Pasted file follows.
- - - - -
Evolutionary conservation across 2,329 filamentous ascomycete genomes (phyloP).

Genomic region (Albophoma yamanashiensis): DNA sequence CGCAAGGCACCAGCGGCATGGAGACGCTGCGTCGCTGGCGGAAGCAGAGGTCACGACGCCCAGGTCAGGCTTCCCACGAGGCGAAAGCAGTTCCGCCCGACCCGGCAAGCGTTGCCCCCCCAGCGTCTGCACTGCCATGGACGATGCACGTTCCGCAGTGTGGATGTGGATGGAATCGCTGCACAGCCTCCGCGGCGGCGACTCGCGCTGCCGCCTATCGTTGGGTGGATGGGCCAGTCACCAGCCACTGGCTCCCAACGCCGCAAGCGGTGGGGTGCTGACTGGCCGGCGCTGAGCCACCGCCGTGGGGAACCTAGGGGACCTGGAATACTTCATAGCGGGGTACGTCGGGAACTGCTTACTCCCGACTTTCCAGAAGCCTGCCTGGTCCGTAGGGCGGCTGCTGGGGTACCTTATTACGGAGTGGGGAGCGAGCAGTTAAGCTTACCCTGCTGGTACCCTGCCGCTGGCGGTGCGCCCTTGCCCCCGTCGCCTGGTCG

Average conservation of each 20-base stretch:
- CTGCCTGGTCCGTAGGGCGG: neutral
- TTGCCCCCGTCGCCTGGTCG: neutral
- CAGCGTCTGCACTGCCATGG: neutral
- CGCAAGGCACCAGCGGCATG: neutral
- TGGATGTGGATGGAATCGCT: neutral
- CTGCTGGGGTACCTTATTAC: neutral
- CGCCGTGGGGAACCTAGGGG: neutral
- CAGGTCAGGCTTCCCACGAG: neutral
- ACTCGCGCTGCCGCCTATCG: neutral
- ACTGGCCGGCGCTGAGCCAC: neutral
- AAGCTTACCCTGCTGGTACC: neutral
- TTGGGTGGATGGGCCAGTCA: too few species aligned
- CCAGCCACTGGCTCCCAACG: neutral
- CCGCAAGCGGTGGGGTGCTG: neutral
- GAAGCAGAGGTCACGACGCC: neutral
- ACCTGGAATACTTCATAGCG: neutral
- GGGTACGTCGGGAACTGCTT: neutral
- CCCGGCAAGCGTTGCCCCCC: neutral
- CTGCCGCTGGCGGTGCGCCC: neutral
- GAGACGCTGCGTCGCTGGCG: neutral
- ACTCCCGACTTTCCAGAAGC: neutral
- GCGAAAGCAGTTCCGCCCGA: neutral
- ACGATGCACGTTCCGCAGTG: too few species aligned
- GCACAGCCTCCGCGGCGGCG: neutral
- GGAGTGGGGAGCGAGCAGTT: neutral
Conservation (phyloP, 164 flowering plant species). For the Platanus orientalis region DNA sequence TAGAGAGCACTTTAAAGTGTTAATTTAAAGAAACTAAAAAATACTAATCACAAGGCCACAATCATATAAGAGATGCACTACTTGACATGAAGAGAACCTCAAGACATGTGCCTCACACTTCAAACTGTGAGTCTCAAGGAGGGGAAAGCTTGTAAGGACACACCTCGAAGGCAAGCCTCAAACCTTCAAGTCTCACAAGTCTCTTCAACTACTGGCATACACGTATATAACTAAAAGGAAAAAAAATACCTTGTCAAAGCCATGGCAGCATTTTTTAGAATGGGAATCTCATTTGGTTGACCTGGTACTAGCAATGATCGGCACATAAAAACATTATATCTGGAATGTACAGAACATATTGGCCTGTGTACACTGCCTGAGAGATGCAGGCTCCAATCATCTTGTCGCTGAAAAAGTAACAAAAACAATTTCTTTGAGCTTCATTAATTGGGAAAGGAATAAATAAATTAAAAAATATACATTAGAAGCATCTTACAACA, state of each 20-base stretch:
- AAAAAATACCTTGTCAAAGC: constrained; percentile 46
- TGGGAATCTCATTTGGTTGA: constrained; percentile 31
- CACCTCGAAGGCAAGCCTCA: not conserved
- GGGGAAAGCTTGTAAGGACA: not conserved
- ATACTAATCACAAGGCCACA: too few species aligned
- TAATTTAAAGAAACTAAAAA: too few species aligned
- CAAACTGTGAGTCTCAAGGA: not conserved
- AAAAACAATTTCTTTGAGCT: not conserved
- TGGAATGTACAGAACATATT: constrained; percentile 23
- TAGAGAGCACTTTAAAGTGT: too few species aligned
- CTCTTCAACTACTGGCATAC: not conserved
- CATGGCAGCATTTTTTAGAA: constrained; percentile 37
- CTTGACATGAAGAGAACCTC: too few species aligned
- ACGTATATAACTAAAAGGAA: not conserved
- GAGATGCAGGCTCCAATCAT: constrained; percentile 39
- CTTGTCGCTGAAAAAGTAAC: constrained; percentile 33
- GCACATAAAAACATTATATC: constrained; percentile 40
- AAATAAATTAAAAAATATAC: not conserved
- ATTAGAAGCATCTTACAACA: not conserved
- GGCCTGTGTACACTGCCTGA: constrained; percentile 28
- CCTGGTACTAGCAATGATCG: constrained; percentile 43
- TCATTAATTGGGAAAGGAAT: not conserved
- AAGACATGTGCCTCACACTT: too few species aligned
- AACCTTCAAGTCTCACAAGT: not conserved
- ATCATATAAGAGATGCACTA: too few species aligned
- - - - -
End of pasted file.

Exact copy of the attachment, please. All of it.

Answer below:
Evolutionary conservation across 2,329 filamentous ascomycete genomes (phyloP).

Genomic region (Albophoma yamanashiensis): DNA sequence CGCAAGGCACCAGCGGCATGGAGACGCTGCGTCGCTGGCGGAAGCAGAGGTCACGACGCCCAGGTCAGGCTTCCCACGAGGCGAAAGCAGTTCCGCCCGACCCGGCAAGCGTTGCCCCCCCAGCGTCTGCACTGCCATGGACGATGCACGTTCCGCAGTGTGGATGTGGATGGAATCGCTGCACAGCCTCCGCGGCGGCGACTCGCGCTGCCGCCTATCGTTGGGTGGATGGGCCAGTCACCAGCCACTGGCTCCCAACGCCGCAAGCGGTGGGGTGCTGACTGGCCGGCGCTGAGCCACCGCCGTGGGGAACCTAGGGGACCTGGAATACTTCATAGCGGGGTACGTCGGGAACTGCTTACTCCCGACTTTCCAGAAGCCTGCCTGGTCCGTAGGGCGGCTGCTGGGGTACCTTATTACGGAGTGGGGAGCGAGCAGTTAAGCTTACCCTGCTGGTACCCTGCCGCTGGCGGTGCGCCCTTGCCCCCGTCGCCTGGTCG

Average conservation of each 20-base stretch:
- CTGCCTGGTCCGTAGGGCGG: neutral
- TTGCCCCCGTCGCCTGGTCG: neutral
- CAGCGTCTGCACTGCCATGG: neutral
- CGCAAGGCACCAGCGGCATG: neutral
- TGGATGTGGATGGAATCGCT: neutral
- CTGCTGGGGTACCTTATTAC: neutral
- CGCCGTGGGGAACCTAGGGG: neutral
- CAGGTCAGGCTTCCCACGAG: neutral
- ACTCGCGCTGCCGCCTATCG: neutral
- ACTGGCCGGCGCTGAGCCAC: neutral
- AAGCTTACCCTGCTGGTACC: neutral
- TTGGGTGGATGGGCCAGTCA: too few species aligned
- CCAGCCACTGGCTCCCAACG: neutral
- CCGCAAGCGGTGGGGTGCTG: neutral
- GAAGCAGAGGTCACGACGCC: neutral
- ACCTGGAATACTTCATAGCG: neutral
- GGGTACGTCGGGAACTGCTT: neutral
- CCCGGCAAGCGTTGCCCCCC: neutral
- CTGCCGCTGGCGGTGCGCCC: neutral
- GAGACGCTGCGTCGCTGGCG: neutral
- ACTCCCGACTTTCCAGAAGC: neutral
- GCGAAAGCAGTTCCGCCCGA: neutral
- ACGATGCACGTTCCGCAGTG: too few species aligned
- GCACAGCCTCCGCGGCGGCG: neutral
- GGAGTGGGGAGCGAGCAGTT: neutral
Conservation (phyloP, 164 flowering plant species). For the Platanus orientalis region DNA sequence TAGAGAGCACTTTAAAGTGTTAATTTAAAGAAACTAAAAAATACTAATCACAAGGCCACAATCATATAAGAGATGCACTACTTGACATGAAGAGAACCTCAAGACATGTGCCTCACACTTCAAACTGTGAGTCTCAAGGAGGGGAAAGCTTGTAAGGACACACCTCGAAGGCAAGCCTCAAACCTTCAAGTCTCACAAGTCTCTTCAACTACTGGCATACACGTATATAACTAAAAGGAAAAAAAATACCTTGTCAAAGCCATGGCAGCATTTTTTAGAATGGGAATCTCATTTGGTTGACCTGGTACTAGCAATGATCGGCACATAAAAACATTATATCTGGAATGTACAGAACATATTGGCCTGTGTACACTGCCTGAGAGATGCAGGCTCCAATCATCTTGTCGCTGAAAAAGTAACAAAAACAATTTCTTTGAGCTTCATTAATTGGGAAAGGAATAAATAAATTAAAAAATATACATTAGAAGCATCTTACAACA, state of each 20-base stretch:
- AAAAAATACCTTGTCAAAGC: constrained; percentile 46
- TGGGAATCTCATTTGGTTGA: constrained; percentile 31
- CACCTCGAAGGCAAGCCTCA: not conserved
- GGGGAAAGCTTGTAAGGACA: not conserved
- ATACTAATCACAAGGCCACA: too few species aligned
- TAATTTAAAGAAACTAAAAA: too few species aligned
- CAAACTGTGAGTCTCAAGGA: not conserved
- AAAAACAATTTCTTTGAGCT: not conserved
- TGGAATGTACAGAACATATT: constrained; percentile 23
- TAGAGAGCACTTTAAAGTGT: too few species aligned
- CTCTTCAACTACTGGCATAC: not conserved
- CATGGCAGCATTTTTTAGAA: constrained; percentile 37
- CTTGACATGAAGAGAACCTC: too few species aligned
- ACGTATATAACTAAAAGGAA: not conserved
- GAGATGCAGGCTCCAATCAT: constrained; percentile 39
- CTTGTCGCTGAAAAAGTAAC: constrained; percentile 33
- GCACATAAAAACATTATATC: constrained; percentile 40
- AAATAAATTAAAAAATATAC: not conserved
- ATTAGAAGCATCTTACAACA: not conserved
- GGCCTGTGTACACTGCCTGA: constrained; percentile 28
- CCTGGTACTAGCAATGATCG: constrained; percentile 43
- TCATTAATTGGGAAAGGAAT: not conserved
- AAGACATGTGCCTCACACTT: too few species aligned
- AACCTTCAAGTCTCACAAGT: not conserved
- ATCATATAAGAGATGCACTA: too few species aligned